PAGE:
Clothes should be comfortable and already worn (especially shoes) as new clothing might mean unpleasant surprises. Important: comfortable shoes, suited even for walking, but with a stiff sole to guarantee a good contact between feet and stirrups; avoid boots with a smooth sole and tight clothes, the trousers should be comfortable and strong, rain coat, sun-hat, electric torch, small knife, bathing suit. Furthermore one should remember that even during the hottest periods you need a jumper for the evening. The luggage should be reduced to the minimum as space on the means of transport is limited, avoid using hardtop suitcases.
This is an 8 day/7 night programme with 6 days riding available on set dates.
2020: Aug 22 (FULL); Oct 3 (FULL).
Wildlife that may be seen includes deer, wild horses, porcupines and wild boar.
Italy forms a peninsula in Southern Europe extending into the central Mediterranean Sea, including the islands of Sicily and Sardinia, Elba and about 70 other smaller islands. It is mostly mountainous, though between the Apennines (which form the spine of Italy) and the eastern coastline there are the fertile plains of Emilia-Romagna in the north and of Puglia in the south. The Alps in the north divide Italy from France, Switzerland, Austria and Slovenia.
The Roman Empire was once the most powerful in the world, covering Europe and extending into modern day Asia. Their horsemanship skills second only to the Mongols further east. The incredibly cultured and refined Roman culture still leaves its mark across Europe and has been the foundation for countless artistic movements, including the Renaissance, through cities such as Florence and the medieval university city of Bologna.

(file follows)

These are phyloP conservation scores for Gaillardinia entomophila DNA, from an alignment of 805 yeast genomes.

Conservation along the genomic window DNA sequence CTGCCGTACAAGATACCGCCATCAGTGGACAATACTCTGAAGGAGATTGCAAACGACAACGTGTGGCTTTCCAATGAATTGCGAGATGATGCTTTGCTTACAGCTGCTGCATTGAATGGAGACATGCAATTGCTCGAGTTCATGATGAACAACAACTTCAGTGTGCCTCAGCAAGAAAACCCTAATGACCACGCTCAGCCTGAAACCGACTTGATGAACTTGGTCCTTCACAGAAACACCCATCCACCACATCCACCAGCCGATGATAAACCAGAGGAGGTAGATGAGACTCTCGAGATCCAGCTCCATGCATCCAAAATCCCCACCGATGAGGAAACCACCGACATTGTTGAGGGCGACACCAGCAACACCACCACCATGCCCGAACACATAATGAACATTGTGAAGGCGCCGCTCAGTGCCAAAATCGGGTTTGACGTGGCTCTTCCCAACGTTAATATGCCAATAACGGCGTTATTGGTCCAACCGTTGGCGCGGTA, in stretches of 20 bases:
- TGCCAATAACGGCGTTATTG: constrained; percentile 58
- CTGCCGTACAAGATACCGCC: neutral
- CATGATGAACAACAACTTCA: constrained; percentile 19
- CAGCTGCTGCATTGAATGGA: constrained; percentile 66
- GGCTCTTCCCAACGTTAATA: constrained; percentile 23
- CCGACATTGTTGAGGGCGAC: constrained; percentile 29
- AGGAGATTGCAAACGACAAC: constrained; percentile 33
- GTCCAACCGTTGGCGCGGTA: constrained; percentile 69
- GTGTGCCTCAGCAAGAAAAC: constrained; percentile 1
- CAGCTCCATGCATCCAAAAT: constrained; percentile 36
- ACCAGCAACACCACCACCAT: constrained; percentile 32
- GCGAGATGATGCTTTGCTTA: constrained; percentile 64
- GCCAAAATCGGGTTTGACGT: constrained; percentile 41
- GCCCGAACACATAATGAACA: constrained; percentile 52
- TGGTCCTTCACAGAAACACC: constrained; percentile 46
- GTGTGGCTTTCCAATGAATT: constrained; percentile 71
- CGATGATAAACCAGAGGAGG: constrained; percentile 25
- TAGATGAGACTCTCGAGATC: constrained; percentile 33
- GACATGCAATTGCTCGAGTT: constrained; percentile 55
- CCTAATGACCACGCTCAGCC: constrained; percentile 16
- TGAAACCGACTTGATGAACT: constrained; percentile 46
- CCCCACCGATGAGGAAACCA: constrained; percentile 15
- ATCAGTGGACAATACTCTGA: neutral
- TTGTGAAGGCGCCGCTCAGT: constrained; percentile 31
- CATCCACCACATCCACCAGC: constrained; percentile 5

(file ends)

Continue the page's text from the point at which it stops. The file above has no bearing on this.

Italians are understandably proud of their heritage and are renowned as people of great taste and as having an eye for the aesthetic. Their architecture and fashion leave most of the world in their shadow, appearance is very important to them and the majority of Italians will never leave the house without ensuring they are impeccably and elegantly attired.
Italian food, from pizza to pasta, has been commandeered by the rest of the world but you will never taste a better pizza anywhere else. As with the rest of mainland Europe meals are eaten late with plenty of wine and preferably al fresco.
Italy is one hour ahead of GMT and they use the metric weights and measures system, so kilometres and kilograms instead of miles and pounds. (There is approximately 1.6 kilometres in a mile and 2.2 pounds in a kilogram).
The international dialling code is +39.
Important information regarding rail travel:
Visitors are often caught unawares by train and transport systems requiring validation. Tickets bought in Italy for Regionale and Regionale Veloce trains are not marked for any particular time or train and become valid only when time-stamped at a validation machine. Without this validation, train operators assume the rider is trying to fare dodge, since the ticket could be reused. So validation is absolutely essential before boarding, and there are small boxes in the station or near the platform. After being time-stamped, the ticket is valid for the amount of time shown on the ticket.